God never stopped creating

I’ve been thinking a lot about fear recently.

Maybe it’s because I’m graduating in three months and have no idea what I’m doing with my life or maybe it’s because I’ve been writing a paper for the past year (yes, year) about fear that was due this past weekend.

Well, it’s probably a heavy combination of both of those things because they’ve taken up so many of my thoughts in the past month.

Intensely studying fear through Gothic literature for the past year, and especially the past month, has created a huge space for me to analyze what terrifies me the most right now and how I’m trying to cope with that.

Which is what I’ve really trying to focus on recently. I’m finding that the more I recognize the core reasons of why I’m afraid of the future, the more I am able to stop being a stressed-out mess right now and confidently move forward.

It’s hard to admit this because it seems like something that should be obvious to me at this point, but right now I am absolutely terrified that God is going to stop being creative in my life.

Let me explain: during my capstone class I took in January, as we circled up our desks and discussed the reading, one of my classmates made an interesting observation in response to creativity. She said that oftentimes we live and think as if God stopped creating after the creation of the world.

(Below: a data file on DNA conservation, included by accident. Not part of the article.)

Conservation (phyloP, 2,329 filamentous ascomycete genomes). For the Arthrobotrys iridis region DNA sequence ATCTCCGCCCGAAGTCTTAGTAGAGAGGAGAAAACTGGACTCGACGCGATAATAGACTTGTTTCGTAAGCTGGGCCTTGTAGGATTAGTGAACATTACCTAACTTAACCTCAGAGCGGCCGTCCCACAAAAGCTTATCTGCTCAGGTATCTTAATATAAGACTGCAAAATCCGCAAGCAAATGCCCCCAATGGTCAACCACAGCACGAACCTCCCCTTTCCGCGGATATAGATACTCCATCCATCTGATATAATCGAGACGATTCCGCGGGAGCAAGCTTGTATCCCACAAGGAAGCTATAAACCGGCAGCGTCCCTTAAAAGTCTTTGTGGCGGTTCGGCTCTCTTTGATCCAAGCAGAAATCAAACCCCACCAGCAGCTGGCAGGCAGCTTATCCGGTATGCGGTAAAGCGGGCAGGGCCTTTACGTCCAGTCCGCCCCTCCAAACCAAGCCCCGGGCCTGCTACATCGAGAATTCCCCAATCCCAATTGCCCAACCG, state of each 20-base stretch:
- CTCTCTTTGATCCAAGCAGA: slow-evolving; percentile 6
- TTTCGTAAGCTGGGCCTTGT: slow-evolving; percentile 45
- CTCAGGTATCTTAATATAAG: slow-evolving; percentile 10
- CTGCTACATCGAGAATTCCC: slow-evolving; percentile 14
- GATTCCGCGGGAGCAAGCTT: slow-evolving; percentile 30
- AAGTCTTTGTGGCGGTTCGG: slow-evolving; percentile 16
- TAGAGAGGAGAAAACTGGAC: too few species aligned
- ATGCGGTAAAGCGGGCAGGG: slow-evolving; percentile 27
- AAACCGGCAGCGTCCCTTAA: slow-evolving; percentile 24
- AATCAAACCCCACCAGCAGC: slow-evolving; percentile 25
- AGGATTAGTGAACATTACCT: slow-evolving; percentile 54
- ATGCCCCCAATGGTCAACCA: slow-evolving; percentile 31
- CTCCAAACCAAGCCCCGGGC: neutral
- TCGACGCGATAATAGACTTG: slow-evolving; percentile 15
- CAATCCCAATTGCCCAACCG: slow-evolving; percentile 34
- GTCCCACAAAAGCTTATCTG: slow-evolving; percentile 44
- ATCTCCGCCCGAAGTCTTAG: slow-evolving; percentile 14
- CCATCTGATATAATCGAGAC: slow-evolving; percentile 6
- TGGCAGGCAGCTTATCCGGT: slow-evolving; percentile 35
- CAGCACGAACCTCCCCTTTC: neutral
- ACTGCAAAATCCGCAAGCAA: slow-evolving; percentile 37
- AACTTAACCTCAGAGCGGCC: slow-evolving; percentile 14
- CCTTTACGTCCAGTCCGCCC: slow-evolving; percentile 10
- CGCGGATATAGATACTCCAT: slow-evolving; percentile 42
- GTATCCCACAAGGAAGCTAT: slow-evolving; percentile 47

This stuck with me. It’s been rattling around in my brain ever since. During chapel a few days after that class where we were provided a space to sit and pray in silence, I realized that all of my worries at that moment came out of this fear that God is going to stop being creative in my life after I leave this place in May.

Even though this past year has brought so much growth and joy and love, I know the deadline is quickly approaching and I can’t help but elevate the inevitable changes to come in my mind. I’m going to be graduating single, hopefully relocating to a new city, and having to take on life much more independently than in the past. All good things, but also different than what I’ve experienced.

And in the midst of such good things happening, this is where the fears start flooding in my overactive, overthinking mind. I’m not going to find a job. I’m never going to find close friends like this again. I’ll never get married. I’ll have to live alone. I won’t feel this safe again.

Somehow I got in my head that since I can’t even begin to imagine what my life could possibly look like post-graduation, God is just going to be done creating exciting things in my future. That since I’ve had a good run here, I’ve already used up my turn developing close relationships in a safe community, discovering my passions, and experiencing joy with people I love.